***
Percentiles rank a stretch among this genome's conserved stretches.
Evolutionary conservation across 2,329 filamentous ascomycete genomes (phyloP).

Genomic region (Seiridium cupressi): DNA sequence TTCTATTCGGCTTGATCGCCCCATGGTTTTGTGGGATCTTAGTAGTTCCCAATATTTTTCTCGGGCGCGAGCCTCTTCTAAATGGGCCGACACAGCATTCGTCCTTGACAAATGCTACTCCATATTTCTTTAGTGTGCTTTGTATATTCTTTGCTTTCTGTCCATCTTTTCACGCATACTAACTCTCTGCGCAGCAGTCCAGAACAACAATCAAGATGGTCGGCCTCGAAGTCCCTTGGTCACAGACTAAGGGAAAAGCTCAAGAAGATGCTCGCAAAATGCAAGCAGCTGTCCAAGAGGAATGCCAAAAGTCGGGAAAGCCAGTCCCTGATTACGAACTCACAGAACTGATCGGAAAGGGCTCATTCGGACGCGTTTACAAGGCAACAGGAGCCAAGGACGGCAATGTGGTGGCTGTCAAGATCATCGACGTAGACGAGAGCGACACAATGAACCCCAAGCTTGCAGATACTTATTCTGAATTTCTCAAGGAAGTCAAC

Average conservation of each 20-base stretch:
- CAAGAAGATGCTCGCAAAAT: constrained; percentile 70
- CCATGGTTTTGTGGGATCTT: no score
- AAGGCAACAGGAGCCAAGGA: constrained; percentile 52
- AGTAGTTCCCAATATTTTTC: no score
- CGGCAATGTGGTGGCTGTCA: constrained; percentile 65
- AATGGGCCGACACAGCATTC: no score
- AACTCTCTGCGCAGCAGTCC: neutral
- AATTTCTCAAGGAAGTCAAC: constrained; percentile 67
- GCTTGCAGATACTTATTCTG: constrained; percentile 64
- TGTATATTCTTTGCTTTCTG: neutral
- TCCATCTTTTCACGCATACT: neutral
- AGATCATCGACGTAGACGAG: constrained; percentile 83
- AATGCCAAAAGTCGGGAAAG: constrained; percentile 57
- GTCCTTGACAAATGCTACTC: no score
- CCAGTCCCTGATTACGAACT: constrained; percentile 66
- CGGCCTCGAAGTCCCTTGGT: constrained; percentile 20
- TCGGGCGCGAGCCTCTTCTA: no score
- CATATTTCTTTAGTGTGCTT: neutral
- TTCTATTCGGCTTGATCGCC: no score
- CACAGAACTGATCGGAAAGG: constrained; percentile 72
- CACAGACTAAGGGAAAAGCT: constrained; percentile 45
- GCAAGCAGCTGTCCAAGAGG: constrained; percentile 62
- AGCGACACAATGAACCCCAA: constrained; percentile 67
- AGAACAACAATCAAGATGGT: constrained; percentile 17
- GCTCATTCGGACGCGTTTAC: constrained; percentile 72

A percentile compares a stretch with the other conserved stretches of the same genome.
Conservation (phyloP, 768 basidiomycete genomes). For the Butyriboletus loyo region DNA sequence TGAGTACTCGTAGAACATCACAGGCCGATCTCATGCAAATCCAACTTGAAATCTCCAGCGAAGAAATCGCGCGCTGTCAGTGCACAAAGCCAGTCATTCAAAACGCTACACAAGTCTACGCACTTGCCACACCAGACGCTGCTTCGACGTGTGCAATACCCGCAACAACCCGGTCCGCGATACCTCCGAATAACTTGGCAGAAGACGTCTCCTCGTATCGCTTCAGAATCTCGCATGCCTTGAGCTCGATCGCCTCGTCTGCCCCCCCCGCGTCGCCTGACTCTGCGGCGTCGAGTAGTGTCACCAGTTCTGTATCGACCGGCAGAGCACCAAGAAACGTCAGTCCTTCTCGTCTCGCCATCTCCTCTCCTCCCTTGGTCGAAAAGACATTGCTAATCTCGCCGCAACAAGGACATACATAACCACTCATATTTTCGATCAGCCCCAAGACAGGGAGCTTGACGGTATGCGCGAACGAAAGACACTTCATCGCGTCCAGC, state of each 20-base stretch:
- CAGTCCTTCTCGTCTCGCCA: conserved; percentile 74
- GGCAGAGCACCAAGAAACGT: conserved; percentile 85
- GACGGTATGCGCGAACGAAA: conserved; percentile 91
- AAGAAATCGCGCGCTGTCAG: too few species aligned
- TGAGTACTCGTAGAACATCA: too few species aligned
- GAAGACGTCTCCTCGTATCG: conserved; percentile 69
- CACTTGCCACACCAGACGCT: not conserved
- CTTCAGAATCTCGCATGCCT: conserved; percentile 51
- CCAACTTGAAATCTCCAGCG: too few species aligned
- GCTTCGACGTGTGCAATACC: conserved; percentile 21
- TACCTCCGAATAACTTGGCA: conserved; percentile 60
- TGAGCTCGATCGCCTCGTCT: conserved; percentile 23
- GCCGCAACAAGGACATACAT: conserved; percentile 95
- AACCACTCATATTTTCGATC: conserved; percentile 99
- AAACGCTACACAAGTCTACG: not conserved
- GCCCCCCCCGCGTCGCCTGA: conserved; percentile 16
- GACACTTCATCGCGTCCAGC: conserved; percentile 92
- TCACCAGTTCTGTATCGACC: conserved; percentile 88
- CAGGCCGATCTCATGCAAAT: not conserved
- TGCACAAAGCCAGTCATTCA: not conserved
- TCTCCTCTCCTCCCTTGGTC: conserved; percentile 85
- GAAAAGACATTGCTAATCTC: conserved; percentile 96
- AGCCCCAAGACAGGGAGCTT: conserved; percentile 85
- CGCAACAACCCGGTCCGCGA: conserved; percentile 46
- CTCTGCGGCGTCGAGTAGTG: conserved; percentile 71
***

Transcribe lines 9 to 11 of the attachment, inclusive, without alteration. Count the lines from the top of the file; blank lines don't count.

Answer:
- CGGCAATGTGGTGGCTGTCA: constrained; percentile 65
- AATGGGCCGACACAGCATTC: no score
- AACTCTCTGCGCAGCAGTCC: neutral